To help address some of the major issues above, ensuring rangatahi receive the best possible career development support is a key ambition of the Canterbury RSLG. Generally career development provision is not well understood and therefore not given the mana in schools and in the community that it needs in order to make a difference. Rangatahi themselves see career development as a holistic process, beginning in primary school, where career pathways evolve from interests and passions and are not limited to traditional or existing options. The career development kete also needs to be broadened to include, for example, support for sound NCEA subject choices, ‘life skills’ like financial literacy and employee rights, and building ‘living’ CVs that capture ongoing skill and capability development.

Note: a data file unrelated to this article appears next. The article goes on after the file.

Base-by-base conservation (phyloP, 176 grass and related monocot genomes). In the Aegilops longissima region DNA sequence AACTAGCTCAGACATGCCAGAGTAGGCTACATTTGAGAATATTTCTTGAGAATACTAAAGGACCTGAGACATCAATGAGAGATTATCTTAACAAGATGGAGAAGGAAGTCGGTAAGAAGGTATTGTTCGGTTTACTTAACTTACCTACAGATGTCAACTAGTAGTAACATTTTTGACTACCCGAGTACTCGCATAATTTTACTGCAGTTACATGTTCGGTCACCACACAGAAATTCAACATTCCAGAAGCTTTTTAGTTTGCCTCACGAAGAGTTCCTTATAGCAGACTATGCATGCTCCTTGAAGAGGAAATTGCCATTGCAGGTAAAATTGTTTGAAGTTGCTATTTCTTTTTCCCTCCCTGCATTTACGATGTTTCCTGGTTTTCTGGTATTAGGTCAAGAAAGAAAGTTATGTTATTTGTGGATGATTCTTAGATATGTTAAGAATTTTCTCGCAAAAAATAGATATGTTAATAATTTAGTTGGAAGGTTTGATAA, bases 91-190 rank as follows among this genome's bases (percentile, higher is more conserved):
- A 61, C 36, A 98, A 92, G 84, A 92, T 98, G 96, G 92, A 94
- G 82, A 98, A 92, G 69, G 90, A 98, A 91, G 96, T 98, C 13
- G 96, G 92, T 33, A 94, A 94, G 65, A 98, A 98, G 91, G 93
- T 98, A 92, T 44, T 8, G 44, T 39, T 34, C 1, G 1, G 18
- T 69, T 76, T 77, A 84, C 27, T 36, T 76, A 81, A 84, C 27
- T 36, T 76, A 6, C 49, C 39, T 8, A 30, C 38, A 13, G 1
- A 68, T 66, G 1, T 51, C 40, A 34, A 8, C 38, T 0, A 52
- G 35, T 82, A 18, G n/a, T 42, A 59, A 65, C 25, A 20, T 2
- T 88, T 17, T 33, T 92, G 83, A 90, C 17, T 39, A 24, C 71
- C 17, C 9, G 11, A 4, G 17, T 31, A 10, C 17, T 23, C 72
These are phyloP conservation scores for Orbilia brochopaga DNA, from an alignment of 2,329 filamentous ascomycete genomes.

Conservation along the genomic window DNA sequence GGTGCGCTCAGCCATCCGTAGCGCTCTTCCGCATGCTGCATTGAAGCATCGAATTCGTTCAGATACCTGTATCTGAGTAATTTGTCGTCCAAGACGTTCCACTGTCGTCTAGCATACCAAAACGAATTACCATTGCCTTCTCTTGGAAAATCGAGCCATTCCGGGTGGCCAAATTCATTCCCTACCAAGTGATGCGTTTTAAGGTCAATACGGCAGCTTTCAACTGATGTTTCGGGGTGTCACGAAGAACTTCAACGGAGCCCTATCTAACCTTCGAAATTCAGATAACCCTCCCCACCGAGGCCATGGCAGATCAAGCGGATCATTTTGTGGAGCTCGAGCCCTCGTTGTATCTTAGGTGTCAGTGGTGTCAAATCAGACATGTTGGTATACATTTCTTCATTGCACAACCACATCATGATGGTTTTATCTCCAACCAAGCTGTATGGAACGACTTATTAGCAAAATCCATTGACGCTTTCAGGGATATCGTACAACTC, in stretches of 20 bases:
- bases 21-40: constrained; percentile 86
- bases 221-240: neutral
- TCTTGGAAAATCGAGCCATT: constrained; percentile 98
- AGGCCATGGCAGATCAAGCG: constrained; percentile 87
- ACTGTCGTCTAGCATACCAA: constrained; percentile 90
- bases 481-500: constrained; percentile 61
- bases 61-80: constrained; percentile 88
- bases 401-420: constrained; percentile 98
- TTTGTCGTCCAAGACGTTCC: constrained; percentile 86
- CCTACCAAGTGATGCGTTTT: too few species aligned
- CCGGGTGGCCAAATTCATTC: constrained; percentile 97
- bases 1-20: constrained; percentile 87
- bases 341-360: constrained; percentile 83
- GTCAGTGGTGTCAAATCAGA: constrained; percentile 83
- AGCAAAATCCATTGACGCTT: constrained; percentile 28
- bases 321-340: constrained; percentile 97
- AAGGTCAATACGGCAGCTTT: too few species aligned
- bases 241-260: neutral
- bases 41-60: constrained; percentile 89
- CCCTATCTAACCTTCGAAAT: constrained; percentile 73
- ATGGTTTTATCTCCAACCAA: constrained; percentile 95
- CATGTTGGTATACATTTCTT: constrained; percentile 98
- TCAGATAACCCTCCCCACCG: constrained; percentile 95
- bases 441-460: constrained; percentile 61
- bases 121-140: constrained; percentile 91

Inconsistent access to effective career development programmes and provision is causing increased inequality and a lack of equity within the region, and is one more factor impacting the wellbeing of our rangatahi, who have faced many unique and significant events over the last decade. This has also highlighted the need for ongoing and improved access to mental health services. With the current staffing pressures and long wait times for mental health services for our youth, there is concern that opportunities for positive early interventions are being lost.

We are also missing opportunities to engage directly with rangatahi to help shape the way we do work and business in the region. Board and advisory representation is often missing a youth perspective. If we can give confidence to rangatahi to amplify their voice, ideas and aspirations in the workplace, we will support more intergenerational empathy and understanding which will benefit everyone.

Whakapae | Summation